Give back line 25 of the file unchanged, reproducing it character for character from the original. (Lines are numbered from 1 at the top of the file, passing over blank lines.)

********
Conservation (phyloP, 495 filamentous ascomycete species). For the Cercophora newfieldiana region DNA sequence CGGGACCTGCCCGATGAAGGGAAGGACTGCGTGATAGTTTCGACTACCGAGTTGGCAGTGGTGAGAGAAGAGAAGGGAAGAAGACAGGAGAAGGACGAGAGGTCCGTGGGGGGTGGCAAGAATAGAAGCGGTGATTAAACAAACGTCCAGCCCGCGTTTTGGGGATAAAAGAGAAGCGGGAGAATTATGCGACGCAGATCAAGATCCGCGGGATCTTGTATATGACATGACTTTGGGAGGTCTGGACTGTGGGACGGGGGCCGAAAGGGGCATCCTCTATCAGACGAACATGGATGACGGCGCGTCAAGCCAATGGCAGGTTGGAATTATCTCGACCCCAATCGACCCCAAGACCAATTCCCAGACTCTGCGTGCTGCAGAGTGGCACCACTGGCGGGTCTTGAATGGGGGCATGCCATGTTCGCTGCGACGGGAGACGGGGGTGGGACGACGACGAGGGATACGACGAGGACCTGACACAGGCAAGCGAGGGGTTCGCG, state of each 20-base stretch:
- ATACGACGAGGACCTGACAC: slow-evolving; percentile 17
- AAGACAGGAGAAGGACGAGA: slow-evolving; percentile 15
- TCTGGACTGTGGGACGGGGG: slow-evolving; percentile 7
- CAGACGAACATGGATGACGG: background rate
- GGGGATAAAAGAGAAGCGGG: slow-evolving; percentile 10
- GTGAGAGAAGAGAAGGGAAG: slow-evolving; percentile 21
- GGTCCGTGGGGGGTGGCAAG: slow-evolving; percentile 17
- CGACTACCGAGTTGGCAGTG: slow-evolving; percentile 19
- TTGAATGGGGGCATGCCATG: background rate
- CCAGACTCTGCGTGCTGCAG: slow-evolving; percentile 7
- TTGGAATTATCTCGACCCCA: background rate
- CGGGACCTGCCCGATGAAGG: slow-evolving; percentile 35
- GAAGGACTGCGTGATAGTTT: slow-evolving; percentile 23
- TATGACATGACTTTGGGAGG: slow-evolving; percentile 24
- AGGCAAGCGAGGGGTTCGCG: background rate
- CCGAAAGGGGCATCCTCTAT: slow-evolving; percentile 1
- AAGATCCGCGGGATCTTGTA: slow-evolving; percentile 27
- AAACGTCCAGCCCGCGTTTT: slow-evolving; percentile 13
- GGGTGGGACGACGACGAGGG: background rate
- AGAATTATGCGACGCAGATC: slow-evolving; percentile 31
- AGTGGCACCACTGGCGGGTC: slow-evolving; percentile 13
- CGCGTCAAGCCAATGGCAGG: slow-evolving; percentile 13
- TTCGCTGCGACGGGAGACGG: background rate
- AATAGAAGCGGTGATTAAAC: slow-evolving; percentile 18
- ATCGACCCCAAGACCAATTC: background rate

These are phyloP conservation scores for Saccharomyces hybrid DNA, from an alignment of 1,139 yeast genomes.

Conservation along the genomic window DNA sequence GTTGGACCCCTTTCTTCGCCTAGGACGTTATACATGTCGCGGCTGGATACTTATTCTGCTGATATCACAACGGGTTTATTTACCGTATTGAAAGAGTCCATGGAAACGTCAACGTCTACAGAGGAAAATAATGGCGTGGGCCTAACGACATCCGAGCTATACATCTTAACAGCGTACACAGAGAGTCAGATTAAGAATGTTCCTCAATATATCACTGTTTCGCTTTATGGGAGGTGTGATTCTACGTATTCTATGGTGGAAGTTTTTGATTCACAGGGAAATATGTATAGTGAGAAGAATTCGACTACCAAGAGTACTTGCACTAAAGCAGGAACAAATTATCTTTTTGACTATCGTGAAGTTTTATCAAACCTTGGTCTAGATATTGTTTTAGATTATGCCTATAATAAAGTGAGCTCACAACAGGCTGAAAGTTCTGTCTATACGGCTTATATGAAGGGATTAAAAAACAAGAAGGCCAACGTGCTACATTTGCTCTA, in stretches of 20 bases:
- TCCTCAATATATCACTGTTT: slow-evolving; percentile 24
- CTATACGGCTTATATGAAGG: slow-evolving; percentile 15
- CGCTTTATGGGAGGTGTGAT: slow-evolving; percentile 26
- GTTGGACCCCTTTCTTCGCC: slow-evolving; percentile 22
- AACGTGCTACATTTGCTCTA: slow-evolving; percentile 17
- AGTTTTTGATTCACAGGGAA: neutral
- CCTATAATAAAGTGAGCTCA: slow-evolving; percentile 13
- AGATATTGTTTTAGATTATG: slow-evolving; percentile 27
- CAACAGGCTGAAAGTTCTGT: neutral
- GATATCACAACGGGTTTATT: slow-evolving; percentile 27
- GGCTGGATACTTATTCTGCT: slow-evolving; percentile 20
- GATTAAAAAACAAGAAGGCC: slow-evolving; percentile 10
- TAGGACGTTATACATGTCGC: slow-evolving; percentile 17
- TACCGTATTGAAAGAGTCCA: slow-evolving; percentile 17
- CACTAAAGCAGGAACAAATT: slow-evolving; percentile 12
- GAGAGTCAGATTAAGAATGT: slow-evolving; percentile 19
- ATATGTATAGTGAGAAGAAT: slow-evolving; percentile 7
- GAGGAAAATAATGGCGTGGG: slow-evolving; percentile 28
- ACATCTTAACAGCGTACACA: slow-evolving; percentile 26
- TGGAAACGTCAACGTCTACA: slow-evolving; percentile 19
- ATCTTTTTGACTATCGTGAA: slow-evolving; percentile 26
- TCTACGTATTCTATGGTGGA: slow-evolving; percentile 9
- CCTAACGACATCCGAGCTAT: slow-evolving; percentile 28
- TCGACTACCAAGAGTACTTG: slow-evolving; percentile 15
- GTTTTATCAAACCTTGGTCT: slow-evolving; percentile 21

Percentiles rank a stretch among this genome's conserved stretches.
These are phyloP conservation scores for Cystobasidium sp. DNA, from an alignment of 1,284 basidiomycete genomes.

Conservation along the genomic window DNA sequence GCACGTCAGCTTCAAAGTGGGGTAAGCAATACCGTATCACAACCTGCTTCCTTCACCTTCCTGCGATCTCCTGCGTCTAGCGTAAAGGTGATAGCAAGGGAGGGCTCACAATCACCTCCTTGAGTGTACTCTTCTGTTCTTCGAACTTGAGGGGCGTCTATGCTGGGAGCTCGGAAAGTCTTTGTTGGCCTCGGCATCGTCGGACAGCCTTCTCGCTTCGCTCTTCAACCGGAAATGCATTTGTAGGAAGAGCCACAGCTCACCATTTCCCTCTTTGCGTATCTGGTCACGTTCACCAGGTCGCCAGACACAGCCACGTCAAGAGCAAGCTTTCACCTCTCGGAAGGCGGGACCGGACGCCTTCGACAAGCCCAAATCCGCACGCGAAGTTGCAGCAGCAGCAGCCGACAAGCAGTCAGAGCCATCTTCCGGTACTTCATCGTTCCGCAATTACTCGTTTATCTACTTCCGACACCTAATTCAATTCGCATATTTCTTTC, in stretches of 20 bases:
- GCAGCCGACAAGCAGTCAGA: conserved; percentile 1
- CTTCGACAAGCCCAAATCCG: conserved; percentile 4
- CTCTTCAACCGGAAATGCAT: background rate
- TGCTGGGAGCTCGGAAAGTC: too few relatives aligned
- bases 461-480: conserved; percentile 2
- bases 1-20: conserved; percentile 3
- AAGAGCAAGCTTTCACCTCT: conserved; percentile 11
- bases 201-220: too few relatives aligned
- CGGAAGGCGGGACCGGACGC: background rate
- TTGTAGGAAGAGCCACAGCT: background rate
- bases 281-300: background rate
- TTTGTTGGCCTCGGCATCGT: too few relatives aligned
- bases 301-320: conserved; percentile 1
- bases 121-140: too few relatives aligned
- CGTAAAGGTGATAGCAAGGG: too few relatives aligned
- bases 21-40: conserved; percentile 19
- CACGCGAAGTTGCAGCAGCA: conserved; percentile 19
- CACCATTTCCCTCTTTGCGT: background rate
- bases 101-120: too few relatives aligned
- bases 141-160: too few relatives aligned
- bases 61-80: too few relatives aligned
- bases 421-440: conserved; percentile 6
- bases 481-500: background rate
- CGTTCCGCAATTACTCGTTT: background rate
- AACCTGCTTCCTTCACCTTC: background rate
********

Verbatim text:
- AATAGAAGCGGTGATTAAAC: slow-evolving; percentile 18